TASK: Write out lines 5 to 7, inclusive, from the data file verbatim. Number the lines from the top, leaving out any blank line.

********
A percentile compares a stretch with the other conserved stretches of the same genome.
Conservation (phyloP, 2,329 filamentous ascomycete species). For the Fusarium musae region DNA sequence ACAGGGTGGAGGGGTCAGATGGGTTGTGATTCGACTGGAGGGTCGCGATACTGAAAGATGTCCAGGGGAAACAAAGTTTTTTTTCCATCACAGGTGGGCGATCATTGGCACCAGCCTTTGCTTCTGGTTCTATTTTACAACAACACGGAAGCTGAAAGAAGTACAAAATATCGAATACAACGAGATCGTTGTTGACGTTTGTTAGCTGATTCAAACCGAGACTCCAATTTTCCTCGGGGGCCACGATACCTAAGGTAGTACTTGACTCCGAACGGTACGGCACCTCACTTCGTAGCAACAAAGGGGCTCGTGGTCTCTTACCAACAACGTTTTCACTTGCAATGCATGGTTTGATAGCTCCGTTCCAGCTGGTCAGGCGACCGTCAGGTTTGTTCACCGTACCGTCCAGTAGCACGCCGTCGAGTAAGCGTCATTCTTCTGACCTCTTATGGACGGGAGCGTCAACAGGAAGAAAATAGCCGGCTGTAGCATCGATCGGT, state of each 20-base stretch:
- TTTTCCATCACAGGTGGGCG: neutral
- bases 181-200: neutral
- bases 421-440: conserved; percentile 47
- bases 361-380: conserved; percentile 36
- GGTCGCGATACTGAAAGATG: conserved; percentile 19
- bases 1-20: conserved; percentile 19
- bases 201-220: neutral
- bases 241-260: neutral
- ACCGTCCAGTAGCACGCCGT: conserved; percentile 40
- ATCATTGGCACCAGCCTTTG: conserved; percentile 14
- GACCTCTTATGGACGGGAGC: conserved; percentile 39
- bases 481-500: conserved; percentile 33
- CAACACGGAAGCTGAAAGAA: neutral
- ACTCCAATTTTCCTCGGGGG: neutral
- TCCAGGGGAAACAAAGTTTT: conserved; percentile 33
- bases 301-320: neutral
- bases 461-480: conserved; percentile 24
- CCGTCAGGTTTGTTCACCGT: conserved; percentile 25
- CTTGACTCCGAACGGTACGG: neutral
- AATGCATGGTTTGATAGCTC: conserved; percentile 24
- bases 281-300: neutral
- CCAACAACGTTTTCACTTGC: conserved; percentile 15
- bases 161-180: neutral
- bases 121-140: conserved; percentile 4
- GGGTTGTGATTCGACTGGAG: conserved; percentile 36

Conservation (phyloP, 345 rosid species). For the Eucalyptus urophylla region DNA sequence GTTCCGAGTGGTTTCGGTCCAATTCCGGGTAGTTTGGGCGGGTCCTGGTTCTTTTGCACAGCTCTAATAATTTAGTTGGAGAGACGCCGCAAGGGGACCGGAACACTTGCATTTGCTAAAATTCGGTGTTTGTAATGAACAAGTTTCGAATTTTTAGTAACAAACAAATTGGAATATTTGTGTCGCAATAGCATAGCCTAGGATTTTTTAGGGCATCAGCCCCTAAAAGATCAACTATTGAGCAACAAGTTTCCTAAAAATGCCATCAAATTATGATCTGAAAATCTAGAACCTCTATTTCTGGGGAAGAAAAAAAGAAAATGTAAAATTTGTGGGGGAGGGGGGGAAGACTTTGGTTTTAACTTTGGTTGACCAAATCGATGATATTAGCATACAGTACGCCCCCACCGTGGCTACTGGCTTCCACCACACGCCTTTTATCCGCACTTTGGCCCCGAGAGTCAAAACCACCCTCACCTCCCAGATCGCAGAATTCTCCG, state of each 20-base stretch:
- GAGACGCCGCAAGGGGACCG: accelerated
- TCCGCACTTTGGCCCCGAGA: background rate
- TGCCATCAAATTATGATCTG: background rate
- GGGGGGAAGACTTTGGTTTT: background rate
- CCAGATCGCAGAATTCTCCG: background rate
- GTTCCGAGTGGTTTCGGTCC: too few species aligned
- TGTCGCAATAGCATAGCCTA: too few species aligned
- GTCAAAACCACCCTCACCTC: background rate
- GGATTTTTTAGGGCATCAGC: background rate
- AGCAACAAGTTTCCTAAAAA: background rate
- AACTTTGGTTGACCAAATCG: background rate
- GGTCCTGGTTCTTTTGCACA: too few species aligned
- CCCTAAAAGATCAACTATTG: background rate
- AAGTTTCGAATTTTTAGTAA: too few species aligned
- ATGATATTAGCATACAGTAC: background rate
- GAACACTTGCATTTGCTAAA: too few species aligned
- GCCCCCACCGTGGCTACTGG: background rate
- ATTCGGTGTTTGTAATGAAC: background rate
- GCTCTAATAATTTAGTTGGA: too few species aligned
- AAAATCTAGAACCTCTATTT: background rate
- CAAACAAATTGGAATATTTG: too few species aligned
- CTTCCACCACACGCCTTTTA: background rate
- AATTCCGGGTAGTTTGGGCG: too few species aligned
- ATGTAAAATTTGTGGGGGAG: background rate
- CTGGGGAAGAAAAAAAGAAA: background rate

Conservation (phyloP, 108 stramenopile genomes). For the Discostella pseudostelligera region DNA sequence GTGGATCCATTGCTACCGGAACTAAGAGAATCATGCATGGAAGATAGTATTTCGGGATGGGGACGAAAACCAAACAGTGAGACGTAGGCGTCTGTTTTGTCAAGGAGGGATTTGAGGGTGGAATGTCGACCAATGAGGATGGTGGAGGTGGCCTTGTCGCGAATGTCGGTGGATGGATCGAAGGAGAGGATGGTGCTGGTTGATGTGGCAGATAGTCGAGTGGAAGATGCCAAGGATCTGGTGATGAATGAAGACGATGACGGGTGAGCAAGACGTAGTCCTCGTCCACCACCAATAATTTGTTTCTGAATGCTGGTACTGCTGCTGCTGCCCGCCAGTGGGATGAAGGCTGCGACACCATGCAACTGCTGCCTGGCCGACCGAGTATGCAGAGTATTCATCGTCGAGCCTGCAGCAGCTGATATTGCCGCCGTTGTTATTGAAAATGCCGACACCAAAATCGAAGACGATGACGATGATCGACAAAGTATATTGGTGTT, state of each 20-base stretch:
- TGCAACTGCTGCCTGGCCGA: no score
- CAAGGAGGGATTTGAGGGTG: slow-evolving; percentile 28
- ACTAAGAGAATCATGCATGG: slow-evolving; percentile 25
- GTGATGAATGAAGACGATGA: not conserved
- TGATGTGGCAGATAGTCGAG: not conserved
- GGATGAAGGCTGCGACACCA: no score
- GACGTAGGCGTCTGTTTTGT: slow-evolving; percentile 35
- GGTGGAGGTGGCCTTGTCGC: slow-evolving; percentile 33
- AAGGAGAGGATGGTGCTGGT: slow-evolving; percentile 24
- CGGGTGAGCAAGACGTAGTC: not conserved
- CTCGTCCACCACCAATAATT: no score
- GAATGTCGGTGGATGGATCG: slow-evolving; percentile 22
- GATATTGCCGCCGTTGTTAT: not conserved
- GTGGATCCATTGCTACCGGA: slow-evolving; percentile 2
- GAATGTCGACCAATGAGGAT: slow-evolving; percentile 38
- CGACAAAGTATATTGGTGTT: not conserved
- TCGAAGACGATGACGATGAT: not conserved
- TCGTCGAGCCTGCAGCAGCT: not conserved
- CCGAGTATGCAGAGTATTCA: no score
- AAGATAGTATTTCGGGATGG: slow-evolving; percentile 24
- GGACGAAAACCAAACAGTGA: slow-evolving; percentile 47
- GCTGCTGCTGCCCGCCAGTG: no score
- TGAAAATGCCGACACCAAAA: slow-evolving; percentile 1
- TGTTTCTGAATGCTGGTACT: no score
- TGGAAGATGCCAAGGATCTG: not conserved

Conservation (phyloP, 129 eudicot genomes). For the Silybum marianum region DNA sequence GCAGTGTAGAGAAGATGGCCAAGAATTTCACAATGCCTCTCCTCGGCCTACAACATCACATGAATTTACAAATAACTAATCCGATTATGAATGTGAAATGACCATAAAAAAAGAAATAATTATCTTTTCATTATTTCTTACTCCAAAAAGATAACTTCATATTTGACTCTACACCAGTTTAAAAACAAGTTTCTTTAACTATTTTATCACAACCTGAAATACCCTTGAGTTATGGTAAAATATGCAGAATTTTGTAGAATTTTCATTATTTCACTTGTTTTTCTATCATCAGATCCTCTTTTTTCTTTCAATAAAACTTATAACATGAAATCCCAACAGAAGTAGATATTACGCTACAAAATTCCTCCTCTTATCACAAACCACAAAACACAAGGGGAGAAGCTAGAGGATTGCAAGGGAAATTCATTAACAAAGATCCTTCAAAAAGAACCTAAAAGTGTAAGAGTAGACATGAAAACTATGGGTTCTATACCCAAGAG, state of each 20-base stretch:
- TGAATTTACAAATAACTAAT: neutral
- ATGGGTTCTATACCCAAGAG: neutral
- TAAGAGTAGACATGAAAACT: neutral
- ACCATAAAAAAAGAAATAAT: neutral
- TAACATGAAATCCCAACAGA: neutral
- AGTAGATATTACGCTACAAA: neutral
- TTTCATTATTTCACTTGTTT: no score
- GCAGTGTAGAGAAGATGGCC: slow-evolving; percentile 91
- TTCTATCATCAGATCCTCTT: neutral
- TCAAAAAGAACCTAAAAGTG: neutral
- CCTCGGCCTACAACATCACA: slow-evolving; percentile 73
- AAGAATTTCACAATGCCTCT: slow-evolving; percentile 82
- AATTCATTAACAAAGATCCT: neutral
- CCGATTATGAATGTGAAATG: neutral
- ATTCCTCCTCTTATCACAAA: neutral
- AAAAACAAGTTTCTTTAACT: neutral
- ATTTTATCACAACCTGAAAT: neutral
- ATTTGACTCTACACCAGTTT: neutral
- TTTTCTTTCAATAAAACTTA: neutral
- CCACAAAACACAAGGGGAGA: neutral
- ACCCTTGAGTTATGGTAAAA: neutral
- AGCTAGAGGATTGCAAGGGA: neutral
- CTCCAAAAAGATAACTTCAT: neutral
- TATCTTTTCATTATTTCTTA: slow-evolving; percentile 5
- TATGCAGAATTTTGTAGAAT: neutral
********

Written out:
- bases 421-440: conserved; percentile 47
- bases 361-380: conserved; percentile 36
- GGTCGCGATACTGAAAGATG: conserved; percentile 19